On Sarasota Bay, seagrass scars from boats cut deep
Sarasota Bay Estuary Program has installed signs around the area to bring awareness to seagrass scarring.
With new signs around Longboat Key and the Sarasota-Manatee area, the Sarasota Bay Estuary Program is trying to give Sarasota Bay seagrasses an easier shot at life.
Three new signs at Longboat Key bay accesses catch the eye with the words “SCARS HURT” marred by a scar through the sign. There are eight other matching signs in SBEP’s area. The signs were designed by Florida Sea Grants and have been up since April as part of a campaign to help stop seagrasses from getting ripped up by passing boats.
“They (the signs) kind of have this rip through them to kind of demonstrate what that looks like in the seagrass bed,” Director of Planning and Communications Darcy Young said. “If you're in a kayak just on the bay, you can see these scars. What happens is that rips the seagrasses up basically from their roots, and makes it challenging for them to regrow in that spot.”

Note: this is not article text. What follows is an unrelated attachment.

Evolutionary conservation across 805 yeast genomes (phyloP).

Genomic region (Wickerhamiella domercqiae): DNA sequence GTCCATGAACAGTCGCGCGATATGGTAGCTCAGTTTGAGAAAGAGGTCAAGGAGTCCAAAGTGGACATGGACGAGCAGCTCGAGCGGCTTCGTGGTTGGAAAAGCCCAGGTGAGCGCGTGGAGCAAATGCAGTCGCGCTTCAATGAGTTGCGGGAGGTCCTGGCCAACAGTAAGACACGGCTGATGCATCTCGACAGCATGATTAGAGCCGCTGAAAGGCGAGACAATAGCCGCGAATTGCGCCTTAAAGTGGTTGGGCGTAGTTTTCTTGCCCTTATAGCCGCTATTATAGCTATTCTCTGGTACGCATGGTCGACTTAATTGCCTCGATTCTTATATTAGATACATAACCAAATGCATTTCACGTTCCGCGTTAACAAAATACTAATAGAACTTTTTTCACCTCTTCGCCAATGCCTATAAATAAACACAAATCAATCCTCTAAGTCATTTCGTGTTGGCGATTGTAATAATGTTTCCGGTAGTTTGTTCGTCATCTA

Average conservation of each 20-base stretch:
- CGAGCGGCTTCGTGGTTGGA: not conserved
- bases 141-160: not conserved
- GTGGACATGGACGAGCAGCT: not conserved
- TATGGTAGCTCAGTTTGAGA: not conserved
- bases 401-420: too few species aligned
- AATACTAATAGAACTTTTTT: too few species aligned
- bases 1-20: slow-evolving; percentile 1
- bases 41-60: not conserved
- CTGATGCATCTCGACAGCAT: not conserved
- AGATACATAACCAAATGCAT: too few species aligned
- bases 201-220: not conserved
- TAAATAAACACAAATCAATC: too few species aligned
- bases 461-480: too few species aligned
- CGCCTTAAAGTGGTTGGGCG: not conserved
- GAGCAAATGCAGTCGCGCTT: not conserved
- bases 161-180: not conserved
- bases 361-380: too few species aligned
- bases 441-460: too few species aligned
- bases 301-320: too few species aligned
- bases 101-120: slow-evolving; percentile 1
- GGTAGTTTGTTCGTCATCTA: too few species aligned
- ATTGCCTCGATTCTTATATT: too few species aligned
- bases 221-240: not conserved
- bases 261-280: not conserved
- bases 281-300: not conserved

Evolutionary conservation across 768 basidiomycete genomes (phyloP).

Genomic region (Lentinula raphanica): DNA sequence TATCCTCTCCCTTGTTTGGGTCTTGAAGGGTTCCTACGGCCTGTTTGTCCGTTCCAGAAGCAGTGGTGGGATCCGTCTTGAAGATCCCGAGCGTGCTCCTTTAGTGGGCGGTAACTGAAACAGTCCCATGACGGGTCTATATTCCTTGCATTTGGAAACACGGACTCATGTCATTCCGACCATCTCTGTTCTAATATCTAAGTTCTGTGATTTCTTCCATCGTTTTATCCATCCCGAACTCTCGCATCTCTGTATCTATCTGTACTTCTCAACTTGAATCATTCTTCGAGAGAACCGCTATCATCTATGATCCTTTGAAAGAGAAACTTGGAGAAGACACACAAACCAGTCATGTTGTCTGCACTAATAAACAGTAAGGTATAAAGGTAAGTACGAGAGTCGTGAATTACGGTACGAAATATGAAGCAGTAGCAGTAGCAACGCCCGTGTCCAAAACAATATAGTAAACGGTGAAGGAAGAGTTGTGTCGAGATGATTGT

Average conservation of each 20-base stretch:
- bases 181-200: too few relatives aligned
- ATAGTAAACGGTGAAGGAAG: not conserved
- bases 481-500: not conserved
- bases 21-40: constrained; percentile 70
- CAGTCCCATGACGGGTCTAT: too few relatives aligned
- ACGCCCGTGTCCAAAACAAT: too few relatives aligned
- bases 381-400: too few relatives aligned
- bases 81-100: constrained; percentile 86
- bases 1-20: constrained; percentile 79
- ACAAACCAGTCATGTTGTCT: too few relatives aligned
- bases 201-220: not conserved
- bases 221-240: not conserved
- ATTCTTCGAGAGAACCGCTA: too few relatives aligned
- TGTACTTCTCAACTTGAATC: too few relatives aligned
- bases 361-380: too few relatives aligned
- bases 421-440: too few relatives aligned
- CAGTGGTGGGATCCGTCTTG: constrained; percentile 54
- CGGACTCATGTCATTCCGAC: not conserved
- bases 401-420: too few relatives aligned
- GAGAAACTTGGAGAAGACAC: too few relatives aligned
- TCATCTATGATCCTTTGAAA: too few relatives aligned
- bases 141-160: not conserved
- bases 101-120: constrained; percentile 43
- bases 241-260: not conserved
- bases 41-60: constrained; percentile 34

Seagrasses are an important habitat for young marine animals, and they also help filter the bay water by trapping particles in their leaves, so keeping boats away is a high priority. Seagrass beds can be damaged by prop scarring, or propeller scarring. A boat with a motor drives through a bed of seagrass, mowing it down and leaving a scar through it.